Questions of Faith
There’s a common belief today among sceptics of Catholicism, and Christianity in general, that Jesus was just another pagan god, and so no different from the pagan deities that were believed in before him.
This has become a popular internet conspiracy, and even some, though not many, scholars have endorsed this theory. Movies like Zeitgeist have tried to bolster this claim by comparing the Jesus story to the lives of other gods like Horus or Osiris.
The argument goes that these other deities, like Jesus, were also born of a virgin, performed miracles, referred to themselves as the Son of God, were persecuted, died, and rose from the dead.
Given the glaring similarities between these ancient stories and Christianity, it seems like the claim that Jesus is just another pagan god is a no-brainer. However, when these similarities are probed into more deeply, it soon becomes apparent that the alleged parallels are contrived, forced, or plain false.
For example, the life of the god Osiris is most commonly cited as reflecting the story of Jesus, but in Egyptian mythology, Osiris never really rose from the dead but reigned as king in the underworld.
To compare the two is a strained analogy, and clutching at straws at best. Likewise, the deity Horus didn’t rise three days after being buried and was never referred to as the Messiah, the anointed one or the Son of God, as is often claimed. These are just a few of the many forced comparisons made between Jesus and the countless other believed deities that preceded him.
Indeed, the well-known scholar and agnostic Bart D. Ehrman argues in his book Did Jesus Exist that attempts to draw parallels between these ancient myths is amateurish and outlandish, stressing that the Jesus described in the Gospels is based on an historical man called Jesus who people came to believe was the Son of God.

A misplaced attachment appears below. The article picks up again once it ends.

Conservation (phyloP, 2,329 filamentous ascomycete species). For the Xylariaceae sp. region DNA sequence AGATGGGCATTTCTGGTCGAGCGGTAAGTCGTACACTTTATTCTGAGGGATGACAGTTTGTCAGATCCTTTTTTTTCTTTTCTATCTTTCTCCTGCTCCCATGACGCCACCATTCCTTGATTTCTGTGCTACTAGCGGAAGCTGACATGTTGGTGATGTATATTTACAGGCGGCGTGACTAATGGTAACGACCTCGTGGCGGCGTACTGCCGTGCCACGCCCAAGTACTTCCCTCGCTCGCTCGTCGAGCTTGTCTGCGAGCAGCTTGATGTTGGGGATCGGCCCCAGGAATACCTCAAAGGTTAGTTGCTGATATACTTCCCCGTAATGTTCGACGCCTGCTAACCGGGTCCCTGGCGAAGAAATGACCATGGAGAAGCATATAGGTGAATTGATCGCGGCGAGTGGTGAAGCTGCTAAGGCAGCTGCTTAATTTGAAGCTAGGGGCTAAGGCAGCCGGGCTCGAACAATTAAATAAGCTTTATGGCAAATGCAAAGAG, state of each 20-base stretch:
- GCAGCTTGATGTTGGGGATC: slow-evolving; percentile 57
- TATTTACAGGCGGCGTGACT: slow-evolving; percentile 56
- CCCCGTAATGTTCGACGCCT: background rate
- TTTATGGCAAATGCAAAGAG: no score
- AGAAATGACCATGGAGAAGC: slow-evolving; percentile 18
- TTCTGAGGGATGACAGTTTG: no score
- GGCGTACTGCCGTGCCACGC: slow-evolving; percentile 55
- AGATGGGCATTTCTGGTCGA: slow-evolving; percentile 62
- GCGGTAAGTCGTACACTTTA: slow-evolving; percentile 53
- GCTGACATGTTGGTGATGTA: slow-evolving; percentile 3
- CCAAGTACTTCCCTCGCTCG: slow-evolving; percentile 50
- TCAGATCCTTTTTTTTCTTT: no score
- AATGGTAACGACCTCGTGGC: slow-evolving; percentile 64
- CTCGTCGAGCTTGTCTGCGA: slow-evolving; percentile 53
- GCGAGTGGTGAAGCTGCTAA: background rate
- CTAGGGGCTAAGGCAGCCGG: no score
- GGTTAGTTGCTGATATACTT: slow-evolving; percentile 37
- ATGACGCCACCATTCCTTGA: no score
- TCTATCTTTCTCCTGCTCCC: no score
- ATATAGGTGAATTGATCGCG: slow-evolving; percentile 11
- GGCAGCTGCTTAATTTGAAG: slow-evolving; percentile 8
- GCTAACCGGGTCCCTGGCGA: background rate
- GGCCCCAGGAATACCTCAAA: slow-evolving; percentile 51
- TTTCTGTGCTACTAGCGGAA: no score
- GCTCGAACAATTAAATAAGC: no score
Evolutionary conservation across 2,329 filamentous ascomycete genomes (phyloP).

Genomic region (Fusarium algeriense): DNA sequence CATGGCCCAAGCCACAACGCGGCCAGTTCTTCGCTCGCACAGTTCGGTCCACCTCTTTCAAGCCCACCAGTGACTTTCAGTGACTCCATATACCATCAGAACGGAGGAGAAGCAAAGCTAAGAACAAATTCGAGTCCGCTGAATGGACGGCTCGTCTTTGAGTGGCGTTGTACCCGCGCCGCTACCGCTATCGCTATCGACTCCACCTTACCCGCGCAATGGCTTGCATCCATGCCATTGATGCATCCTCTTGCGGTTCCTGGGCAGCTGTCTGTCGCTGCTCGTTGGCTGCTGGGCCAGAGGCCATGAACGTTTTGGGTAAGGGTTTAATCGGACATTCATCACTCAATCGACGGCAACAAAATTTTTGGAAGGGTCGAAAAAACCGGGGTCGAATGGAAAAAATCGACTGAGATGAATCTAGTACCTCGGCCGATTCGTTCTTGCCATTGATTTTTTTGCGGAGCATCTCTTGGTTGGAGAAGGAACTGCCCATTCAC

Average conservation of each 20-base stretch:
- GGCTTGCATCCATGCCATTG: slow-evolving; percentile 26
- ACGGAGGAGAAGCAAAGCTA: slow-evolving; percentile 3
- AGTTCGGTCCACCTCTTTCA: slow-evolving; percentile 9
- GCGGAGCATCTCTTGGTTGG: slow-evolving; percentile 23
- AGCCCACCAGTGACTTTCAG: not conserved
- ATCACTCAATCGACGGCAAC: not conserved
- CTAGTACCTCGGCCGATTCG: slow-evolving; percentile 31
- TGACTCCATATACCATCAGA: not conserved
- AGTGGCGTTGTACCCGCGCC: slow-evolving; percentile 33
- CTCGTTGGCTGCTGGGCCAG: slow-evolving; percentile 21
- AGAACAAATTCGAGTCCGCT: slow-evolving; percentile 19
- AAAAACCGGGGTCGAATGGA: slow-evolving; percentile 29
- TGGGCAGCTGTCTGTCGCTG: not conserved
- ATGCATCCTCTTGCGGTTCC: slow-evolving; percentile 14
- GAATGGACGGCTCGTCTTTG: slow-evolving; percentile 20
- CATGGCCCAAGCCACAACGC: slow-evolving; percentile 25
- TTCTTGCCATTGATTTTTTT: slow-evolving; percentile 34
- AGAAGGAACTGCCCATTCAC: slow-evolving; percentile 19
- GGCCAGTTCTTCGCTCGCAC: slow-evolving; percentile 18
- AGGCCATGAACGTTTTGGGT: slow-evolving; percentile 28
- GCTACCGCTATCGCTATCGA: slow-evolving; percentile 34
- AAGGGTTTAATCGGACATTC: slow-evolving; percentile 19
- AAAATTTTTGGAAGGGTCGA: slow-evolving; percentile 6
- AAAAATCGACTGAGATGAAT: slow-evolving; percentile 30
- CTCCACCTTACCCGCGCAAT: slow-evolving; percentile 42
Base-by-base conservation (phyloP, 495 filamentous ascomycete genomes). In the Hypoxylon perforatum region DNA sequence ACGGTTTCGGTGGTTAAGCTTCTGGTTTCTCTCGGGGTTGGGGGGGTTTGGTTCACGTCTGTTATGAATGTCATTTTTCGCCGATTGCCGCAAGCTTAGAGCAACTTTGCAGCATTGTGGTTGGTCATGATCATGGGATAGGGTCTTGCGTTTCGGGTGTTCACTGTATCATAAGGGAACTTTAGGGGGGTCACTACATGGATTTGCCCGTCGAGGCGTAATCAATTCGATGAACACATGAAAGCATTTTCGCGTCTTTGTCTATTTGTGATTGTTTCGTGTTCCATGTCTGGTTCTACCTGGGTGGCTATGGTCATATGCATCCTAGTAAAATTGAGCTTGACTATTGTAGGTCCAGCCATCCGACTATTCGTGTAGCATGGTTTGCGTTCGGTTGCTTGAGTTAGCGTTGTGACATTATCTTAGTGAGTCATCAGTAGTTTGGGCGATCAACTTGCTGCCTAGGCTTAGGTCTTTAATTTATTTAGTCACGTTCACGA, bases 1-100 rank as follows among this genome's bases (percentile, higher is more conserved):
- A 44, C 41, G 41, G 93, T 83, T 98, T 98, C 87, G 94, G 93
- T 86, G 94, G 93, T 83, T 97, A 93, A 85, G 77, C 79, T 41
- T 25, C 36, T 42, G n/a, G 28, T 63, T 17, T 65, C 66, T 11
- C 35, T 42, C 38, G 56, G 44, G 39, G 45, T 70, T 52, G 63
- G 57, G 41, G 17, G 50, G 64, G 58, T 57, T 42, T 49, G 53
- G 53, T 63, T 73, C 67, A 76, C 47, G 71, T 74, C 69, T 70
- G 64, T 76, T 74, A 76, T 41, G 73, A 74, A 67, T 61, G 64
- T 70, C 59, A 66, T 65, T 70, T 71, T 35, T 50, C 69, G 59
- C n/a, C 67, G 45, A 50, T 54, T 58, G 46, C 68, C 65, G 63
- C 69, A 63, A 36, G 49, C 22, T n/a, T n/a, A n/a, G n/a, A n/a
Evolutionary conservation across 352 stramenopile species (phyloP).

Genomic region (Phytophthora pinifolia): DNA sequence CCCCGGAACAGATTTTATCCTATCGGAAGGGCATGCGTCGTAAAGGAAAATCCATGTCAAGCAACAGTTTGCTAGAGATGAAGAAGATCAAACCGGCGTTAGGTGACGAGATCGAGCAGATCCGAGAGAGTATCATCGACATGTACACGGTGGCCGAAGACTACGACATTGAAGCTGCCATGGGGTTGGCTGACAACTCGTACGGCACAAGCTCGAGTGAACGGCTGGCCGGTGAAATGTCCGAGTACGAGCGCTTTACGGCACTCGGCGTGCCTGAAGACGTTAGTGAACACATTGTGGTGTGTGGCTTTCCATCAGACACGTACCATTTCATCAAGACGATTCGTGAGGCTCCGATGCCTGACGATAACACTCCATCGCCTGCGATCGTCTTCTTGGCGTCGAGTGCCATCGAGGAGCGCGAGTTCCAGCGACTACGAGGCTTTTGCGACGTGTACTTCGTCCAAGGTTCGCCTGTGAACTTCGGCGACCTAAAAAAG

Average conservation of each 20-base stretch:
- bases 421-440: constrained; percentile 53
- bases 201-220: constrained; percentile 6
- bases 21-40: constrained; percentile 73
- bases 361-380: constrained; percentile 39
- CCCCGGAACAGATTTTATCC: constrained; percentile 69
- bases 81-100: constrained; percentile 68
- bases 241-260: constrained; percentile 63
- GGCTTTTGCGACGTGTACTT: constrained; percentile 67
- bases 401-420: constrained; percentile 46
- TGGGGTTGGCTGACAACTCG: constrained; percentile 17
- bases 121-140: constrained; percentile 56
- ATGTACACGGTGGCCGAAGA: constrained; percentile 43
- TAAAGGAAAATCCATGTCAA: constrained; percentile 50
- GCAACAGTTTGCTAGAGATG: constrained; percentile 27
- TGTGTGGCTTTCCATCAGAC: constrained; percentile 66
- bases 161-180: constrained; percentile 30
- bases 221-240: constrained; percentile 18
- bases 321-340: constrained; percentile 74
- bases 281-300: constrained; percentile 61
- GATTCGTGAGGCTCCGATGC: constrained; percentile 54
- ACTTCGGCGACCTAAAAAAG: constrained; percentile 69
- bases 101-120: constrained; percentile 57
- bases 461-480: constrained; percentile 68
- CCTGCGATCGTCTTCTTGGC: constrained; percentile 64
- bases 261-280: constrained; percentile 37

Arguments which identify him as a pagan rehash aren’t convincing, Ehrman argues, because early Christians were influenced by Jewish ideas rather than Greek or Roman ones.
Most scholars today are convinced that understanding the Gospels requires placing Jesus in the Jewish milieu of his day, an environment where there was no trace of cults committed to dying-and rising gods. Without this context, the Gospels don’t make much sense.
These are pretty forceful objections to the suggestion that Jesus was just another pagan god, but there are plenty more. Firstly, the hypothesis requires one to believe that Jesus was a made-up figure, or at least had these details attributed to him. However, this undermines the historical reliability of the Gospel accounts, which is a difficult position to stand over given the sheer amount of evidence which suggests that such accounts are true.
Secondly, the notion that Jesus didn’t exist, or had miraculous features attached to him at a later stage doesn’t explain why so many Jewish people decided to convert almost immediately after his death, especially given that they weren’t expecting their Messiah to be crucified. Something real and tangible must have happened.
Like most other conspiracy theories about Jesus, by analysing them more deeply, they very quickly begin to fall apart.